Thordon Bearings helps to keep world's oldest steam driven tug operational
After the completion of a project to add new propeller shaft bearings, one of the oldest tugboats in the world, the 117-year-old steam-driven Daniel Adamson, is expected to return to service offering short cruises along the River Weaver.
At Birkenhead's Cammell Laird yard, the original builder of the vessel, the 1903-built steamship, rescued from scrap merchants 15 years ago, was completely restored in 2016. After rival bearings collapsed, Thordon Bearings' SXL water lubricated propeller shaft bearings were installed last year.
“We were invited to visit the yard to investigate the potential to retrofit with a Thordon bearing solution following the loss of the starboard propeller. There seemed to be a lot of damage compared to the other journal positions and it appeared the bearing had suffered from hydrolysis. I could see that some areas of the inside diameter surface had deteriorated and were missing," stated Chris Simmons, Sales Manager, Duwel Group, Thordon Bearings’ distributor for the UK.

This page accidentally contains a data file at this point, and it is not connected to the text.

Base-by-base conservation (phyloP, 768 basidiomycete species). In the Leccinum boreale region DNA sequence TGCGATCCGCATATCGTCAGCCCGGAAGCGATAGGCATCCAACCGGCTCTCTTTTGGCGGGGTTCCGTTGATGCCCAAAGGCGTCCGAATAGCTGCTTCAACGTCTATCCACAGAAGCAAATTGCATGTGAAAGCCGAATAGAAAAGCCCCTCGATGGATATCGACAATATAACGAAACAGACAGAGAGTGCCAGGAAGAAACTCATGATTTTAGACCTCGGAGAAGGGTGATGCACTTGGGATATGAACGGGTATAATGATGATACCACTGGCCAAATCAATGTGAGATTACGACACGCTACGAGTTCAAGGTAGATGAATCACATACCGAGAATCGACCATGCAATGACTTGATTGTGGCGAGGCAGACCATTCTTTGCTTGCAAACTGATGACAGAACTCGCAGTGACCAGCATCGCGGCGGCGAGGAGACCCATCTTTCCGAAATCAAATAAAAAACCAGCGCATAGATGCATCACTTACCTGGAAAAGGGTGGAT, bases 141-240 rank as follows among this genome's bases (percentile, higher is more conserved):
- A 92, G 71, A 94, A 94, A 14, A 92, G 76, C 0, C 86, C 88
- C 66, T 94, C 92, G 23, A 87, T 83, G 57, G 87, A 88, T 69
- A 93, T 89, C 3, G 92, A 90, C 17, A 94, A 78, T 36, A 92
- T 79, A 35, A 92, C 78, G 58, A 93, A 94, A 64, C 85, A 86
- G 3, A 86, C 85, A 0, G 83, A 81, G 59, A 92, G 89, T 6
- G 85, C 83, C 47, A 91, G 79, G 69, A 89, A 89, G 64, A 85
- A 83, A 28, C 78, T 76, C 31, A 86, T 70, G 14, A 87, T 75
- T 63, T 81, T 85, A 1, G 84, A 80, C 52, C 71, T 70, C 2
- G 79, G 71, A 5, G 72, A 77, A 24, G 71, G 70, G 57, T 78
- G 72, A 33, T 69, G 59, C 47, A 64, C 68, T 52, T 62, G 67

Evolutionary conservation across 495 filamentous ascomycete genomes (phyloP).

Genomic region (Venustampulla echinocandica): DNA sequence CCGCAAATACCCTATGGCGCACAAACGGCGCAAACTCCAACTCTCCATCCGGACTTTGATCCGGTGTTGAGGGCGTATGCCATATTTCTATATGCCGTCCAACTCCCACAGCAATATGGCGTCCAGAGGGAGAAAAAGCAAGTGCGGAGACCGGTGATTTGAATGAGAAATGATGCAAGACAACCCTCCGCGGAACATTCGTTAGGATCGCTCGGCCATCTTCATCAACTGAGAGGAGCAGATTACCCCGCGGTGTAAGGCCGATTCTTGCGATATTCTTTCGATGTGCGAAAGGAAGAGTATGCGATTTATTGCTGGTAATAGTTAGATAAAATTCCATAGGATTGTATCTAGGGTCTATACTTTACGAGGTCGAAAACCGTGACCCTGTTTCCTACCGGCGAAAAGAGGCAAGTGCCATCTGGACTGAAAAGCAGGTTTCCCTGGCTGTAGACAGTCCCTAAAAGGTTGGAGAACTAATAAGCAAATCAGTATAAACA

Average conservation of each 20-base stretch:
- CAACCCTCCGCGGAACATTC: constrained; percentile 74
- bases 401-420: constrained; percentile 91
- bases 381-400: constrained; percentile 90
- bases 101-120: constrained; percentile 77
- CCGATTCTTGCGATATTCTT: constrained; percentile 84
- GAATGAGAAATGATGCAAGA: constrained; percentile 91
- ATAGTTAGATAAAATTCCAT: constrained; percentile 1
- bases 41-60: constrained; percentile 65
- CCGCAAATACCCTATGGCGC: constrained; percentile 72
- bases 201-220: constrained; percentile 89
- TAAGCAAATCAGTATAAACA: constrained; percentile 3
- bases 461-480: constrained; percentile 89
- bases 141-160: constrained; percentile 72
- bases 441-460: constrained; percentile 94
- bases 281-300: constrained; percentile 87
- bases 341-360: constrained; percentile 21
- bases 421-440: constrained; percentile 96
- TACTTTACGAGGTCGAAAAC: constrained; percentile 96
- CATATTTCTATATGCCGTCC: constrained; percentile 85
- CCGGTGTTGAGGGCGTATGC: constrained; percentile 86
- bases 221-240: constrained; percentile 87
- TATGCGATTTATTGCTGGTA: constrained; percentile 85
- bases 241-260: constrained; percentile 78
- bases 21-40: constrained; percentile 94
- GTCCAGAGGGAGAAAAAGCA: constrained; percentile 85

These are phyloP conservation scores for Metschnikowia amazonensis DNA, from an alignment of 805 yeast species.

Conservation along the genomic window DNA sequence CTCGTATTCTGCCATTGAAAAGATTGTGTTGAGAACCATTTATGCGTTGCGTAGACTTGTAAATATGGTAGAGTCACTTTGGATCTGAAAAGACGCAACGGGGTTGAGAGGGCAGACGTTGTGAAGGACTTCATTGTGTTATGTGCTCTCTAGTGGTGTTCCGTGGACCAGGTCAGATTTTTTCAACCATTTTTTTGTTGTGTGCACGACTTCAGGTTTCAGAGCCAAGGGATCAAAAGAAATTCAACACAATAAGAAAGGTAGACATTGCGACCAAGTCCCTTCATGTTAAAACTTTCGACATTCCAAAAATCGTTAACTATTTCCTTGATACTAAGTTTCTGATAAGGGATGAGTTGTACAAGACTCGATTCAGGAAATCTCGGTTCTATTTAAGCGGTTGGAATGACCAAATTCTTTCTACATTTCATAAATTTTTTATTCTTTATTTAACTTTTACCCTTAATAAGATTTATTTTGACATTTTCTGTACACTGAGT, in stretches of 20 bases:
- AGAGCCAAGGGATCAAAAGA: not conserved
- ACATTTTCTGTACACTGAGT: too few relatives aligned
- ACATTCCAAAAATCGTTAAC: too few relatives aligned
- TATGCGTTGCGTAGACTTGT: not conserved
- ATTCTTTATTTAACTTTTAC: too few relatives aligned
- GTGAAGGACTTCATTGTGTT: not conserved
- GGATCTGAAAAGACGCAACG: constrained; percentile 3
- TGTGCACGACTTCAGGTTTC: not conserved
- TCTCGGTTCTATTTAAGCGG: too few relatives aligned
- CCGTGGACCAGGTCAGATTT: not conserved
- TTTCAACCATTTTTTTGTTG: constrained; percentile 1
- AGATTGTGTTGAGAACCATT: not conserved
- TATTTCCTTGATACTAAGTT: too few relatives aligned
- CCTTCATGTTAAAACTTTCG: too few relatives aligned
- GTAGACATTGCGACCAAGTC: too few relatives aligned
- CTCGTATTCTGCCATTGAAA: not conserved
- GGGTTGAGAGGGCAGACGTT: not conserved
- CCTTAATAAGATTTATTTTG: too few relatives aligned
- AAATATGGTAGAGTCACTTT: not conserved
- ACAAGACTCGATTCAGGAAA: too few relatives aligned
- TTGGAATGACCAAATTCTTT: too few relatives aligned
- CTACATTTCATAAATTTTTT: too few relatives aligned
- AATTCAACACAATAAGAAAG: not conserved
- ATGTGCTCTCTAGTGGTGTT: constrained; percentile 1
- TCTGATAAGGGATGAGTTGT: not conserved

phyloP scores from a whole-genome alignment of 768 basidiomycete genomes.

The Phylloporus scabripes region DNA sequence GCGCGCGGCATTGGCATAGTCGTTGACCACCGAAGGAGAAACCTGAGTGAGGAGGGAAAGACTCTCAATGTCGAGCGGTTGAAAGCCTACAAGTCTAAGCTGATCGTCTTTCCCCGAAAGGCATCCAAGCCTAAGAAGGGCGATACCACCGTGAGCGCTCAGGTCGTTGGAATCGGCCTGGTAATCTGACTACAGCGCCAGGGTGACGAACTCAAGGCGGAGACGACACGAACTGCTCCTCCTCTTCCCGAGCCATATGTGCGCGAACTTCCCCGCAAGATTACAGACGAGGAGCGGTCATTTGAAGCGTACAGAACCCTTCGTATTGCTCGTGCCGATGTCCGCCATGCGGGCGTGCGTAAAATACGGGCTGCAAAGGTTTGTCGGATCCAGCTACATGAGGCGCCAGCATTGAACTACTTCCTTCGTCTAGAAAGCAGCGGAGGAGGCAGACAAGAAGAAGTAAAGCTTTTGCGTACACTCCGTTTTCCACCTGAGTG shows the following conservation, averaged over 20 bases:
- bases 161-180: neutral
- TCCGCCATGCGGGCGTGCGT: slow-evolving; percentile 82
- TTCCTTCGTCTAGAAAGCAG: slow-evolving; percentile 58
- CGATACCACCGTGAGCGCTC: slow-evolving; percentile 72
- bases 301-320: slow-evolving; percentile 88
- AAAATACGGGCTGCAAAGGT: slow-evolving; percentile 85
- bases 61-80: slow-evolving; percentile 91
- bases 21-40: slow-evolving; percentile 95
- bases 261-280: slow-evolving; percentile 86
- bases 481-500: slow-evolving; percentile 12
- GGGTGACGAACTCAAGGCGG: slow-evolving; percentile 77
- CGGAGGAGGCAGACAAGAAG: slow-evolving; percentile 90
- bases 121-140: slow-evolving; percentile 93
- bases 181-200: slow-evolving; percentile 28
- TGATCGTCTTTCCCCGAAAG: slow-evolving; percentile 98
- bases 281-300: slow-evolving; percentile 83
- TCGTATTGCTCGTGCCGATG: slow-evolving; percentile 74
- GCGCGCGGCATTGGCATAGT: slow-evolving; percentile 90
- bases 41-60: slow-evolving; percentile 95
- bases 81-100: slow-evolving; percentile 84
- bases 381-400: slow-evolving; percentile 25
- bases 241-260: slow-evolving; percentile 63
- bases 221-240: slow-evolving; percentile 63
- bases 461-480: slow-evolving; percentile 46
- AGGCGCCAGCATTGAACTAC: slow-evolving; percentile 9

In April 2020, Thordon SXL water lubricated bearings were supplied, but the project was postponed until November due to the COVID-19 crisis. It is expected that the coal-fired tug, currently in winter lay-up, will resume operation in the spring.
“Boarding this remarkable vessel is stepping back in time. Many of the volunteers are septuagenarians but they’re carrying out all of the tasks required to operate a steam engine, including the ‘fireman’ role, shoveling coal. Tough work," added Simmons.
Maritime Business World